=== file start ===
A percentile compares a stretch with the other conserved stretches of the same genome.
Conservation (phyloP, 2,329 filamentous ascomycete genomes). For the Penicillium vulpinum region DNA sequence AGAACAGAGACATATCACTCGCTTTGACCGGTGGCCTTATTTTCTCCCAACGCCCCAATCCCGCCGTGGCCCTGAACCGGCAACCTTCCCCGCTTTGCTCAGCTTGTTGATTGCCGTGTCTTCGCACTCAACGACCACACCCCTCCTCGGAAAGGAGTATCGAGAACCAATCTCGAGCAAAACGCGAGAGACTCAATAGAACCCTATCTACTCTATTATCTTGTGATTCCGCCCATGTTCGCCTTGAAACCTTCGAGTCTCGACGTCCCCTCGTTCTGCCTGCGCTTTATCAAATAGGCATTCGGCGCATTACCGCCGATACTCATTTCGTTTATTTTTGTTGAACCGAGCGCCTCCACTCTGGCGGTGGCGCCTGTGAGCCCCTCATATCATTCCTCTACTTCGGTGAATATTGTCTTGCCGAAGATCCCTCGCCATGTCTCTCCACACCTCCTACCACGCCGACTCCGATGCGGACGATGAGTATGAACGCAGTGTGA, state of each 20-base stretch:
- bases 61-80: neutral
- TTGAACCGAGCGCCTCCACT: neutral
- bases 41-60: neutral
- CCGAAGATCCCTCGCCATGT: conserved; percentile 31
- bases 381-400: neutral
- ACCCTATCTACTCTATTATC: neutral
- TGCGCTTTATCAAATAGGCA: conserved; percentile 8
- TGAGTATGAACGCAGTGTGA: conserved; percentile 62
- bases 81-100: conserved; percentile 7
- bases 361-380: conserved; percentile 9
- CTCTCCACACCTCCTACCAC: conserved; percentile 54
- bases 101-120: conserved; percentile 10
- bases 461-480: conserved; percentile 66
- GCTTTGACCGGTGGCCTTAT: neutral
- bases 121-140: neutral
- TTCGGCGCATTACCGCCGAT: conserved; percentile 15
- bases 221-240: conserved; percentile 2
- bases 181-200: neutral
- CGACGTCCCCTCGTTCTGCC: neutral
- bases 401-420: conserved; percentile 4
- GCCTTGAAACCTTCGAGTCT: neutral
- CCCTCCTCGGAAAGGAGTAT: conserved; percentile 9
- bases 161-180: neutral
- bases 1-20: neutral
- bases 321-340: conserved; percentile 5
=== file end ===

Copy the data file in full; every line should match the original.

A percentile compares a stretch with the other conserved stretches of the same genome.
Conservation (phyloP, 2,329 filamentous ascomycete genomes). For the Penicillium vulpinum region DNA sequence AGAACAGAGACATATCACTCGCTTTGACCGGTGGCCTTATTTTCTCCCAACGCCCCAATCCCGCCGTGGCCCTGAACCGGCAACCTTCCCCGCTTTGCTCAGCTTGTTGATTGCCGTGTCTTCGCACTCAACGACCACACCCCTCCTCGGAAAGGAGTATCGAGAACCAATCTCGAGCAAAACGCGAGAGACTCAATAGAACCCTATCTACTCTATTATCTTGTGATTCCGCCCATGTTCGCCTTGAAACCTTCGAGTCTCGACGTCCCCTCGTTCTGCCTGCGCTTTATCAAATAGGCATTCGGCGCATTACCGCCGATACTCATTTCGTTTATTTTTGTTGAACCGAGCGCCTCCACTCTGGCGGTGGCGCCTGTGAGCCCCTCATATCATTCCTCTACTTCGGTGAATATTGTCTTGCCGAAGATCCCTCGCCATGTCTCTCCACACCTCCTACCACGCCGACTCCGATGCGGACGATGAGTATGAACGCAGTGTGA, state of each 20-base stretch:
- bases 61-80: neutral
- TTGAACCGAGCGCCTCCACT: neutral
- bases 41-60: neutral
- CCGAAGATCCCTCGCCATGT: conserved; percentile 31
- bases 381-400: neutral
- ACCCTATCTACTCTATTATC: neutral
- TGCGCTTTATCAAATAGGCA: conserved; percentile 8
- TGAGTATGAACGCAGTGTGA: conserved; percentile 62
- bases 81-100: conserved; percentile 7
- bases 361-380: conserved; percentile 9
- CTCTCCACACCTCCTACCAC: conserved; percentile 54
- bases 101-120: conserved; percentile 10
- bases 461-480: conserved; percentile 66
- GCTTTGACCGGTGGCCTTAT: neutral
- bases 121-140: neutral
- TTCGGCGCATTACCGCCGAT: conserved; percentile 15
- bases 221-240: conserved; percentile 2
- bases 181-200: neutral
- CGACGTCCCCTCGTTCTGCC: neutral
- bases 401-420: conserved; percentile 4
- GCCTTGAAACCTTCGAGTCT: neutral
- CCCTCCTCGGAAAGGAGTAT: conserved; percentile 9
- bases 161-180: neutral
- bases 1-20: neutral
- bases 321-340: conserved; percentile 5